RIFAAT AL-ASSAD turned against his brother, President Hafez al-Assad and lives in exile in Spain. Rifaat, now a wealthy businessman, has loyalists among Syria's Alawite minority but his role in crushing the 1982 Hama uprising, where forces under his command killed thousands, means he has limited influence among majority Sunnis.
MAAMOUN AL-HOMSI, a former member of parliament and businessman now based in Canada, was jailed for five years in 2001 for taking part in the Damascus Spring. He has said he expects Assad to replace Syria's emergency law with equally draconian anti-terrorism legislation.
MOUAZ AL-KHATIB is head of the independent Islamic Civilization society. Seen as an enlightened religious figure, Khatib has moved to assure Syria's minorities that the diversity of the country would be respected if Assad falls.
"We call for freedom for every person. For every Sunni, Alawite, Ismaili and Christian, whether Arab or a member of the great Kurdish nation," Khatib told protesters this month.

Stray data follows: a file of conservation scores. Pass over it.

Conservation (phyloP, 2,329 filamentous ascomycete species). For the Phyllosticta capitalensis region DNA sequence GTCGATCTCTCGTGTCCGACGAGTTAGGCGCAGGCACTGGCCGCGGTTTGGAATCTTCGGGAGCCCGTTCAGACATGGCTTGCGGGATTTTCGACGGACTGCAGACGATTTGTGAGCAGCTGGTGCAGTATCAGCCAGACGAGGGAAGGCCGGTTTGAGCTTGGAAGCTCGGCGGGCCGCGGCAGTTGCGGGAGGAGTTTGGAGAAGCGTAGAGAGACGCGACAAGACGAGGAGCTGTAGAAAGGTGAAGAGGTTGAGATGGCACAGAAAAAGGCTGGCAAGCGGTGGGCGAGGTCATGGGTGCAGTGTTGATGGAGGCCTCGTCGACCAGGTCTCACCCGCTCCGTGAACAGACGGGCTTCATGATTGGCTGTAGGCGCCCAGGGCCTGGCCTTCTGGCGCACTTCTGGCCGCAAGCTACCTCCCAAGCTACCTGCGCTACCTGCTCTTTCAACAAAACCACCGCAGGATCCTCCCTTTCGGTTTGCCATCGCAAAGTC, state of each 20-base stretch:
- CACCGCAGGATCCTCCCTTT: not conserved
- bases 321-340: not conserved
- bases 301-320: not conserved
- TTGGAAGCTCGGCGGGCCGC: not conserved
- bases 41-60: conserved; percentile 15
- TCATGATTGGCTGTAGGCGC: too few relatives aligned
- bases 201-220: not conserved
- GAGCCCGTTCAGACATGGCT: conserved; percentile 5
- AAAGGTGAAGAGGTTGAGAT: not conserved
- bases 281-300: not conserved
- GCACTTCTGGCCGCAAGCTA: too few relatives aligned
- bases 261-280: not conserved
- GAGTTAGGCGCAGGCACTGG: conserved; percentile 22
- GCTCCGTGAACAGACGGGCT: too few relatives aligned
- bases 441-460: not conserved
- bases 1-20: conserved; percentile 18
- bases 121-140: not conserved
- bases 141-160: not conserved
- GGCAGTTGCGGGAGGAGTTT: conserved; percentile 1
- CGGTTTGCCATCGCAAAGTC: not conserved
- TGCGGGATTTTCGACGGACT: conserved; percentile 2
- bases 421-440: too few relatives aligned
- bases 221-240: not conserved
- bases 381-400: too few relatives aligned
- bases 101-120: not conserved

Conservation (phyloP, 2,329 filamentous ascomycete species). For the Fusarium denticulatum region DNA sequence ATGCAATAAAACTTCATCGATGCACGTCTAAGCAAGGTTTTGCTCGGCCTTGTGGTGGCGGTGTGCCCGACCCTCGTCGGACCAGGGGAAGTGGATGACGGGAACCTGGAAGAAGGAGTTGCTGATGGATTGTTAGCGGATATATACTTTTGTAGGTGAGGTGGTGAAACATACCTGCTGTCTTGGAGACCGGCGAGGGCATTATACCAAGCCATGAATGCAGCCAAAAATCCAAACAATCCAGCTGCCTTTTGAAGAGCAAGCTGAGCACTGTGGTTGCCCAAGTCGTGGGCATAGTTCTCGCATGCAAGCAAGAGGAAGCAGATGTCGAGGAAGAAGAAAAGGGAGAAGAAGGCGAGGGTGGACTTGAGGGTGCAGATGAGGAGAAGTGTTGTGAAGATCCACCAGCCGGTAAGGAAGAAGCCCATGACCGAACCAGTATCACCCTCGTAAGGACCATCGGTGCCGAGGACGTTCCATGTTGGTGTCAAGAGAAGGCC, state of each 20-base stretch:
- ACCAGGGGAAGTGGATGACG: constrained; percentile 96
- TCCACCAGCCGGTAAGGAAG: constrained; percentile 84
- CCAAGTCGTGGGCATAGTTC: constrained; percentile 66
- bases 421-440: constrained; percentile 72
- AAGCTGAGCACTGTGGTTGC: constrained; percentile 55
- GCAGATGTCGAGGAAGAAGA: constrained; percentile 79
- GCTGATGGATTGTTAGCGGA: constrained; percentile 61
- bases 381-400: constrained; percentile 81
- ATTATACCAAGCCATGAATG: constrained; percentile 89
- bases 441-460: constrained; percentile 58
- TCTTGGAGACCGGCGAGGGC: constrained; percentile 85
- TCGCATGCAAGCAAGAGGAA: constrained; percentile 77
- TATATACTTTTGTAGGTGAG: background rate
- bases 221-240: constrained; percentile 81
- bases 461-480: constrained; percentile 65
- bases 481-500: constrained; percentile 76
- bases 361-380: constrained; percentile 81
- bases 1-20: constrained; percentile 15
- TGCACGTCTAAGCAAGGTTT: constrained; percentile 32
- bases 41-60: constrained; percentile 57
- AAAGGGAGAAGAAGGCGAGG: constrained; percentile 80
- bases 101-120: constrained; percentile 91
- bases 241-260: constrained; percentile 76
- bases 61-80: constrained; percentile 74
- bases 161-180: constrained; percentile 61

MONTAHA AL-ATRASH is a leading member of the human rights organization Sawasiah. Her stature as daughter of Sultan Pasha al-Atrash, who led a revolt against French colonial rule, helped elevate her as a spokesperson for non-violent democratic change. She has publicly questioned official assertions that Assad was the only person qualified to rule Syria.
SUHAIR AL-ATASSI played a key role in a March 16 protest in Damascus seeking the release of political prisoners and 15 children arrested in the city of Deraa for writing slogans on walls inspired by the Egyptian and Tunisian revolutions.
She was arrested by secret police at the protest, two days before the eruption of the Deraa uprising, which later spread across the country. She was released earlier this month.